Ever Wonder How Doctors Make Referrals?

After expertise, picks may be based on patient word-of-mouth or availability, study finds

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FRIDAY, Sept. 23 (HealthDay News) -- Primary care and specialist physicians use different criteria when deciding to refer a patient to another doctor, a new study finds.

The web-based survey of 616 physicians found that after clinical expertise, primary care doctors consider issues such as patient access or doctor-to-doctor communication, while specialists tend to base their decisions on their other patients' experiences with the intended doctor.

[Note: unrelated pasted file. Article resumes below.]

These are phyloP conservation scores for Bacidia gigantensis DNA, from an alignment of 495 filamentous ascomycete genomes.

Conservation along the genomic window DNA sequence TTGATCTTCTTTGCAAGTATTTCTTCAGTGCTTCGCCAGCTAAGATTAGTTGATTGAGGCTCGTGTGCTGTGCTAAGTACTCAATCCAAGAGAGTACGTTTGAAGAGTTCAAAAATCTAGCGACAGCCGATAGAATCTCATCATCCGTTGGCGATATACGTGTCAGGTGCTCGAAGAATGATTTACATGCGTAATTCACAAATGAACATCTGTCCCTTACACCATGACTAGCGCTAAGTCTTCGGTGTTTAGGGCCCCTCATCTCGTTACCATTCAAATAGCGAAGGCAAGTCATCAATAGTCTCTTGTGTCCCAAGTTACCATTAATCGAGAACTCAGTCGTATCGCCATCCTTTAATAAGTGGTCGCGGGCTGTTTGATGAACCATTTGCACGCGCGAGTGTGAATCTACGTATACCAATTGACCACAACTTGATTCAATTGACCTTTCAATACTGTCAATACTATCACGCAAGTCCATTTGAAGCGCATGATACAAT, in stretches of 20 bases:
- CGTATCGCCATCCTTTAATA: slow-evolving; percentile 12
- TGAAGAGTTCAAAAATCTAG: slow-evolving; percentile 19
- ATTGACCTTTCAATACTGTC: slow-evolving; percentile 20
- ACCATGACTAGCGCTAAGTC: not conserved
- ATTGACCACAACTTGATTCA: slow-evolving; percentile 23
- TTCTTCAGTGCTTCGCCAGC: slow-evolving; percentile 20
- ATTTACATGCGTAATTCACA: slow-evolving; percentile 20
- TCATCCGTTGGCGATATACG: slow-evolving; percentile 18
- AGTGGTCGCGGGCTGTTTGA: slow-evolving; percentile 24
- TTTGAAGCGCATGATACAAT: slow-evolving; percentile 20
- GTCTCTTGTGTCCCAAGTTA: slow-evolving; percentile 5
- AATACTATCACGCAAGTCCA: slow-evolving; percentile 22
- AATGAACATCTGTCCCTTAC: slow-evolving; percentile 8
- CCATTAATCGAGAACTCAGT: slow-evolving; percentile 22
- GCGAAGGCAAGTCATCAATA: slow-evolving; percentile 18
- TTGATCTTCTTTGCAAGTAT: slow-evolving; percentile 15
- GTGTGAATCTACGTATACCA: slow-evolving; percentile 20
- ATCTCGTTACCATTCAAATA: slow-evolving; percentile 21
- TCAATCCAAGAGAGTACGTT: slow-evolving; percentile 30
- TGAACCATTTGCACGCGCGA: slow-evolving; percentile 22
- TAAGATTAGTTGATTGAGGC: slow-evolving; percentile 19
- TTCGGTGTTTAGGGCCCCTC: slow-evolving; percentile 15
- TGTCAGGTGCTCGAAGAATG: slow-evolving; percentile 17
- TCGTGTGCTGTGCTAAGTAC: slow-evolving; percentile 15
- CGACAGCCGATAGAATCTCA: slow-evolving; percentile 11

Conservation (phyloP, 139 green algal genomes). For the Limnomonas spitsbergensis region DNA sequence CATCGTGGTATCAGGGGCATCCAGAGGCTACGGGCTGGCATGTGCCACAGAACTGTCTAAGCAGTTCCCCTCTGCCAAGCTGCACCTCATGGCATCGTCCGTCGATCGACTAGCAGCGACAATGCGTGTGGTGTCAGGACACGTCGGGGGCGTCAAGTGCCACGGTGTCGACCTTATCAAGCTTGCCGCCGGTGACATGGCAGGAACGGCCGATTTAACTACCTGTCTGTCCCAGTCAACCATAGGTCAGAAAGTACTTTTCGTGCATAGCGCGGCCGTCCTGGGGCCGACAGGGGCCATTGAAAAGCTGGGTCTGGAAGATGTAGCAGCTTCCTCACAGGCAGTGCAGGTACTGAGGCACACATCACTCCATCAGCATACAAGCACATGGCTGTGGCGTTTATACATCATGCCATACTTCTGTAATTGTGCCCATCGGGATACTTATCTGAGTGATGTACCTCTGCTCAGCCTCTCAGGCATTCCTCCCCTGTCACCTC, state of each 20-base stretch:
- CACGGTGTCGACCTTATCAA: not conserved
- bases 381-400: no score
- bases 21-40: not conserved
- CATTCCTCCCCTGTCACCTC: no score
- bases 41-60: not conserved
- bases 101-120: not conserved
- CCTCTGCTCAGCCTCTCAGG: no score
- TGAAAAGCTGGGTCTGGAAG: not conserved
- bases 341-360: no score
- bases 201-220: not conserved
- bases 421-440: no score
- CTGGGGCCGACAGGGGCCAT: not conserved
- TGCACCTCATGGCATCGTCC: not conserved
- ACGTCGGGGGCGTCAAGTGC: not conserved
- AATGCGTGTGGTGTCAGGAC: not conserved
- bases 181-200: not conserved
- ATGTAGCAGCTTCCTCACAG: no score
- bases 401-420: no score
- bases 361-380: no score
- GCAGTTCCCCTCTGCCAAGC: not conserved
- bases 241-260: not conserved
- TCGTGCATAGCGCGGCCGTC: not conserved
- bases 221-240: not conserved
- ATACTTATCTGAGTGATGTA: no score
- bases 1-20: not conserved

Two-thirds of referrals by primary care physicians and half of referrals by specialists were made within their professional network.

The study by researchers at Harvard Medical School, Brigham and Women's Hospital and Beth Israel Deaconess Medical Center was published online Sept. 16 in the Journal of General Internal Medicine.

Most previous research into the patient referral process has focused on primary care physicians as the sole source for referrals. But this study shows that specialist physicians also influence the mix of physicians patients see, the researchers said.

"This study is the first to explore differences in the referral decisions between primary care and specialist physicians. Our findings suggest that interventions to influence referral practices will need to be tailored by specialty," they concluded in a journal news release.

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